As waves of linemen are retiring from the industry, young pre-apprentices are blazing their way into the trade. To support these aspiring linemen, the International Lineman’s Rodeo Association (ILRA) founded a scholarship program 13 years ago.
“We are very interested in helping to support the kids in the trade,” says Dennis Kerr, chairman of the scholarship committee and co-chairman of the ILRA board of directors. “It’s very important that young people know that they don’t have to go to a four-year college. The trade schools are a good way to get an education and get a good livelihood.”
Honoring Veteran Linemen
In 2002, the ILRA awarded its first $1,000 scholarship in honor of Event Coordinator Billy Begnaud of IBEW Local 66 in Houston, Texas. Shortly after the 2001 rodeo, he died during open-heart surgery. The scholarship is a tribute to his work for the ILRA and the industry.
The ILRA then began awarding a scholarship in memory of Gaylord Robinson, who worked for Kansas City Power & Light (KCP&L) and competed in the first International Lineman’s Rodeo. The third scholarship, sponsored by Solomon Corp. in both 2014 and 2015, was established to honor Bob Rengal, the ILRA grounds coordinator and a KCP&L lineman.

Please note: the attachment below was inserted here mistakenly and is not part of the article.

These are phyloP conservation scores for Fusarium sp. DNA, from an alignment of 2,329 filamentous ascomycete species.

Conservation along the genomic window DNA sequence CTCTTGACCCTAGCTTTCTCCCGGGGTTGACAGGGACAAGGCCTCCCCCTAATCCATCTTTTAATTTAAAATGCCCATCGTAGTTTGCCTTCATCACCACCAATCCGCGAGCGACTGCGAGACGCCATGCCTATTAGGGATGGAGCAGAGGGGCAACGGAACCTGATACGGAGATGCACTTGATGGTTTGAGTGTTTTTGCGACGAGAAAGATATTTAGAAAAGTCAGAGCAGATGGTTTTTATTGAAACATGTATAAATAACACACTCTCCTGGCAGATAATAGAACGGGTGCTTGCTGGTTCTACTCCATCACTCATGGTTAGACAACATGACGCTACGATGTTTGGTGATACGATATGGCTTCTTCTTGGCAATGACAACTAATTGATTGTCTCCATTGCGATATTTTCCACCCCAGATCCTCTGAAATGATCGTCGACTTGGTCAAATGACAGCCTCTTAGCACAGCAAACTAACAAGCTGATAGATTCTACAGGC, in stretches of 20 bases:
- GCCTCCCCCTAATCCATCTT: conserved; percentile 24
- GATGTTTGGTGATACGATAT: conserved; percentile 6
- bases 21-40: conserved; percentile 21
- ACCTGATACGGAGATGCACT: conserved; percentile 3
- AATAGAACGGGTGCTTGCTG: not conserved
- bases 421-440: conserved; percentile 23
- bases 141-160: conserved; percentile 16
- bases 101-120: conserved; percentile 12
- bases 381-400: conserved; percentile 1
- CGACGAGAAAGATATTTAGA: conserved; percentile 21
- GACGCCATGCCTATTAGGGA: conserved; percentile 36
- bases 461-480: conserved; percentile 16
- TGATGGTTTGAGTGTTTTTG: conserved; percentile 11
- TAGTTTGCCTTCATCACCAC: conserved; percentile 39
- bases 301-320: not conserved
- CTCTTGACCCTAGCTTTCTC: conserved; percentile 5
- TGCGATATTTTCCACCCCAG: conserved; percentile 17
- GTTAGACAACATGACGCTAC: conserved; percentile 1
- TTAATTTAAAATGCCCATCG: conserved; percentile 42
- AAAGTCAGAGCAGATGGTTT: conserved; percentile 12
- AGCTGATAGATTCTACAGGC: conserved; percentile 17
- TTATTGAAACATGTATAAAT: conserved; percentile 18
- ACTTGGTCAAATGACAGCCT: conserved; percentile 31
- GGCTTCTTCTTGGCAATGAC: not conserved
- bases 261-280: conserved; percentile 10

“Bob ate, slept and drank line work 24-7,” Kerr says. “He kept the grounds in perfect condition, and he climbed all the poles on the grounds to make sure everything was in shape for the rodeo.”
ILRA named its fourth scholarship for Jim Hamilton, a “lineman’s lineman” for MidAmerican Energy in Iowa. This year, Pacific Gas & Electric sponsored the scholarship in honor of Hamilton, who served as a competitor, event judge, chief judge and member of the advisory committee.
While the ILRA has awarded four $2,000 scholarships over the last decade, the association was able to select one more winner for 2015 thanks to a sponsorship from Snap-On Tools.